Despite spring rains, drought still continues

The Orange County Register’s Aaron Orlowski penned an interesting piece warning Californians that even though the state just experienced an above average rainy season, the drought is still lingering and we could see extremely dry conditions come fall. While this past El Nino helped fill Northern California reservoirs, it was by no means a drought buster, and conservation efforts are still required to make sure waterfowl have enough water on the ground.

The El Niño winter that forecasters said could drench the state with rain and snow veered north instead, striking mostly the Pacific Northwest. The amount of rain and snow that hit Northern California was a tick above average and looked impressive mostly because it contrasted sharply with the extreme drought of the previous four years. Southern California was wetter than in previous years, but not by much.

Now, conditions are shifting, and El Niño’s counterpart, La Niña – a seasonal period marked by lower Pacific temperatures that shrivel rainfall in California – is expected to arrive around early fall and could prolong the dry times in California.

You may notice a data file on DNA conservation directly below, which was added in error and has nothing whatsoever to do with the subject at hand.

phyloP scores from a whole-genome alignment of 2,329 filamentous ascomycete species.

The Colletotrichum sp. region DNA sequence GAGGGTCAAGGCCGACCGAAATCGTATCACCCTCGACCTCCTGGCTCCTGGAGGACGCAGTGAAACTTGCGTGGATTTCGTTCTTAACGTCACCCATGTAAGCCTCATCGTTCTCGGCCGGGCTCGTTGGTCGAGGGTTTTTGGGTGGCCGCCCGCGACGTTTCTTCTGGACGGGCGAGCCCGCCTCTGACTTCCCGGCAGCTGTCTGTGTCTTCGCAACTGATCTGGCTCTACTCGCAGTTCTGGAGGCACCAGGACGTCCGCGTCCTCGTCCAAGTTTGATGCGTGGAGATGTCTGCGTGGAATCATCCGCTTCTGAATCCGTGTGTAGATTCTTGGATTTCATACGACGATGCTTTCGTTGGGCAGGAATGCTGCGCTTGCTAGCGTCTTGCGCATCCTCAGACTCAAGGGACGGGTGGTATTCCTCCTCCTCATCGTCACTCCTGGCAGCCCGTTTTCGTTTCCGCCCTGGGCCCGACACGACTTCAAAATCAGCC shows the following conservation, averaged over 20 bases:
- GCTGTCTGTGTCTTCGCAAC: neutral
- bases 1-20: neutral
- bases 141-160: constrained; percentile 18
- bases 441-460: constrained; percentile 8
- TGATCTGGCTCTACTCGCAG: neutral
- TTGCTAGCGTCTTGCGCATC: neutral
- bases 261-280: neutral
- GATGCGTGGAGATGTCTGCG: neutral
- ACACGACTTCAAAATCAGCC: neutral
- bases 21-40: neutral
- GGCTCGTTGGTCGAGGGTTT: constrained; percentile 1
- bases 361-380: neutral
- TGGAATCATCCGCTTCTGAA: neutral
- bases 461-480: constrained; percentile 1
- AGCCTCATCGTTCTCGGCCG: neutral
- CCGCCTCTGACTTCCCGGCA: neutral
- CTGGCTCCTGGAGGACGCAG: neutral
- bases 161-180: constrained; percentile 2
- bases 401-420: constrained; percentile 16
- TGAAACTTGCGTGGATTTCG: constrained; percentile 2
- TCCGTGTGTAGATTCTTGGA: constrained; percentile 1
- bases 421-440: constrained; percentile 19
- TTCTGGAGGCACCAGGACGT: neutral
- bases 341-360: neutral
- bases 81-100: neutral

“I would be concerned about the drought continuing,” said Dave Pierce, who does El Niño and La Niña forecasts at the Climate Research Division of the Scripps Institution of Oceanography in La Jolla.

Another dry winter could hit at a time when the sources that provide Southern California with imported water – the Colorado River and the Sacramento–San Joaquin Delta region – face existential threats.

Scientists are blaming a stubborn high-pressure front off the Pacific Ocean pushing the wet water north, and the arrival of El Nino’s counterpart, El Nina, this fall could be even more trouble.

Now, conditions in the Pacific are cooling and shifting again. Forecasters at the Climate Prediction Center say the odds of a La Niña hitting this winter are about 75 percent.

That means more dry times and a potential revival of the high-pressure system that weather experts call the “Ridiculously Resilient Ridge.”

A La Niña year in Southern California is typically 25 percent drier than an average year, and La Niña has a similar effect on the Colorado River basin. In Northern California, the difference is just 15 percent, and further north the condition produces above-average rainfall.

Bottom line? Don’t start watering those lawns seven days a week just yet.

Full article here.